Mastering the seas over five decades of incredible adventures, Robin Knox Johnston is one of the nation’s most treasured heroes. To this day, he remains unfazed by the sheer unpredictability of the open sea – in fact, he prefers to face it alone. His love of complete isolation at sea has been with him since the very start, when in 1969, he became the first person to sail single-handed and non-stop around the world. Despite the countless voyages that followed, this remains his most memorable. After retiring nine years ago, he now prepares many an avid yachtsman for races around the globe – and as we found out, he’s still not averse to an adventure or two himself…
We hear you’re just back from the far East – an eventful mission?
I went to Singapore for the arrival of the Clipper fleet. It was all right, but one of our boats hit a rock off Indonesia and is a total loss. Fortunately, all the crew got off safely and quickly.
In the sixties, you became the first person to sail single-handed and non-stop around the world. How has this achievement influenced the voyages that followed?
All subsequent voyagers knew that such a voyage was possible. That is a great psychological advantage. It was a first. 312 days alone at sea may seem hard to a non-sailor, and to many sailors, but I am happy when on my own at sea.
With many young sailors keen to follow in your footsteps, what advice would you give to someone hoping to embark on an overseas expedition?
It’s all down to preparation of the boat and the person. It’s best that the person takes time to make some shorter voyages on their own before they set off on their big one. That way, they will learn what they need to carry and whether they themselves are comfortable doing it.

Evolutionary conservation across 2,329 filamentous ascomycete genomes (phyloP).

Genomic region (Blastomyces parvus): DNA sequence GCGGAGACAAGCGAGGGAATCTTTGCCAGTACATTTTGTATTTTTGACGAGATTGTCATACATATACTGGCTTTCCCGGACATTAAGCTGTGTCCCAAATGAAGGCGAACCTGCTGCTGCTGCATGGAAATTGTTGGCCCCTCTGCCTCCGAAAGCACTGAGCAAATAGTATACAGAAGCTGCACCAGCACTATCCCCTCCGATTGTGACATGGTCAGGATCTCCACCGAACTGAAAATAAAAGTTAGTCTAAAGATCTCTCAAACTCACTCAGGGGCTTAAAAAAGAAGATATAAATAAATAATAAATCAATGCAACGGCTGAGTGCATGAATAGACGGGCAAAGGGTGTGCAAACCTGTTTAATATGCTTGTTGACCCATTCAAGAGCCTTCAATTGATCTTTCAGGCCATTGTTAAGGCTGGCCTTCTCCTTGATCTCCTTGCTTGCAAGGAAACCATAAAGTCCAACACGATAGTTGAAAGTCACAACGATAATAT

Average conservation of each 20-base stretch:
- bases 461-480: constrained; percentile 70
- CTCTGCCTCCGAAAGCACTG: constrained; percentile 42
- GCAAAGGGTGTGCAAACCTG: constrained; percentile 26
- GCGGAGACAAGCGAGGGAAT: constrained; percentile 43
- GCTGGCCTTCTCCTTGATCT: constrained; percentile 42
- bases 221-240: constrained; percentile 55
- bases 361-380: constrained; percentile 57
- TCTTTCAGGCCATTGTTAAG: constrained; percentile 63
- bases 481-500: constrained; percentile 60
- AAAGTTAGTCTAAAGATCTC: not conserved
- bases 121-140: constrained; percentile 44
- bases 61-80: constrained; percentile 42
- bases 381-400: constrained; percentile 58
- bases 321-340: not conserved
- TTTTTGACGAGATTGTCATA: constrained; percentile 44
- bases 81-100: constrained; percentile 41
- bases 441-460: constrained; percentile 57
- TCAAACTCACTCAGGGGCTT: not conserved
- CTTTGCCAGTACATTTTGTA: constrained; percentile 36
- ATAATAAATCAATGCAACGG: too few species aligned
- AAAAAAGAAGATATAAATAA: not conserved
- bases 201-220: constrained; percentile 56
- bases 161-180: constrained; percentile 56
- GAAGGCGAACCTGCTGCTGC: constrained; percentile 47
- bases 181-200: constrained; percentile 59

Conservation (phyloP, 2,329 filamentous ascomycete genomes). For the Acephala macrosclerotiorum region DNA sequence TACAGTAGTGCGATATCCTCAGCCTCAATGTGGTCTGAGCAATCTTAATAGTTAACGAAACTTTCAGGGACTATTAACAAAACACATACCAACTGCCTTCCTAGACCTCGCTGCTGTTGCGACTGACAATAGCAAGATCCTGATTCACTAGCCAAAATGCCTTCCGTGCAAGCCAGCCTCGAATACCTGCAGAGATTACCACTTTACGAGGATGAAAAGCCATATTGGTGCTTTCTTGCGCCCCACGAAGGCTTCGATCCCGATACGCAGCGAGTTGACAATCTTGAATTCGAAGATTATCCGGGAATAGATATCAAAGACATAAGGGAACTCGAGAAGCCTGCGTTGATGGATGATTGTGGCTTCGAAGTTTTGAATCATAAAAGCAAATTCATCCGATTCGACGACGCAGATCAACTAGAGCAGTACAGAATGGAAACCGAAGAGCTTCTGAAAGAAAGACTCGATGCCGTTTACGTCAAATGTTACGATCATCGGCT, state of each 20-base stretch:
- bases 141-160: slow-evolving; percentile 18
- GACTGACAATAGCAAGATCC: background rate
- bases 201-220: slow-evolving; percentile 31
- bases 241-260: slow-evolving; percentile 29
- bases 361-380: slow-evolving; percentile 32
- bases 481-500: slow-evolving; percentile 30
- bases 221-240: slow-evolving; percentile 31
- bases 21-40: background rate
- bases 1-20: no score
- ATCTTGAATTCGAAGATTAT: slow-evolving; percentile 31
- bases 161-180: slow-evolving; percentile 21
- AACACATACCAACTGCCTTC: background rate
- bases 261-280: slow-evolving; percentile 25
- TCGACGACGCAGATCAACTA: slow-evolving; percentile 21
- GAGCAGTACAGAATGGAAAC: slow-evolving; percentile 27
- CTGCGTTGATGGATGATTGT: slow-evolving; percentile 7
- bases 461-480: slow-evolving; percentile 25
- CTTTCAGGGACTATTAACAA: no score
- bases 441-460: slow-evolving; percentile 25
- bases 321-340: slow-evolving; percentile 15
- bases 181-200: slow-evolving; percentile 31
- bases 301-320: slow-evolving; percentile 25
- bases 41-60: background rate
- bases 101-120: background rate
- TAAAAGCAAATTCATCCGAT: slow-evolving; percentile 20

You’re the Chairman of Clipper Ventures plc, which offers people the opportunity to race around the world in a yacht – can you tell us a little more about the opportunity?
We set up in 1996, and it’s currently running its seventh round-the-world yacht race. There is a minimum of three weeks intensive training on our boats to a carefully prepared plan. Bearing in mind that 40% of our crews have never stepped foot on a boat before they join us, you can understand that the training has to be thorough to turn them into safe sailors before they start the race. Our personal accident record has been excellent, and until this last race, we had never had a serious accident with a boat – just the satisfaction of introducing a lot of people to the sport I love. Nearly 2000 now.
What kind of experiences does the training involve?
An introduction to a yacht. The need to understand the dynamics, how to deal with the heavy strains generated by a big boat under sail, to become safe about the deck and aware of what is going on around you, and getting used to living with a lot of other people in confined quarters. The list goes on.
Do you get attached to the boats you sail?
You do get attached to your boats. I still have my first boat, for example. I lost one boat some 30 years ago when hit by a ship at night, but that is all.
How do you feel about younger and younger people attempting potentially dangerous solo sailing expeditions? I’m thinking Australian teenager Jessica Watson, 14-year-old Oliver Hancox who is planning to cross the Channel in May and Mike Perham who sailed single-handed across the Atlantic at 14 – to name a few…
My concern is their emotional maturity so they can handle the situation when things go wrong. Some people are mature at 16. Others are not. There is a danger of parents trying to live their dreams through their children, which worries me. I think 14 is a bit too young for a long voyage like a circumnavigation, but youngsters have shown that 16 does not have to be too young.
How does British sailing fare for 2010?
It looks good, but sailing is a very wide sport, taking in as many disciplines as athletics, so you have to generalize.
You’ve crossed the globe many times – what events stick in your mind as the closest to danger?
Getting caught in an abandoned fishing net in the Southern Ocean in 2006. The seas were big and my boat was firmly held by its keel. Eventually, having tried everything I could think of, I knew I had to dive in to get hold of the wire-reinforced rope and heave it aboard so I could cut it with a hacksaw. Not nice in seawater of four degrees Celsius!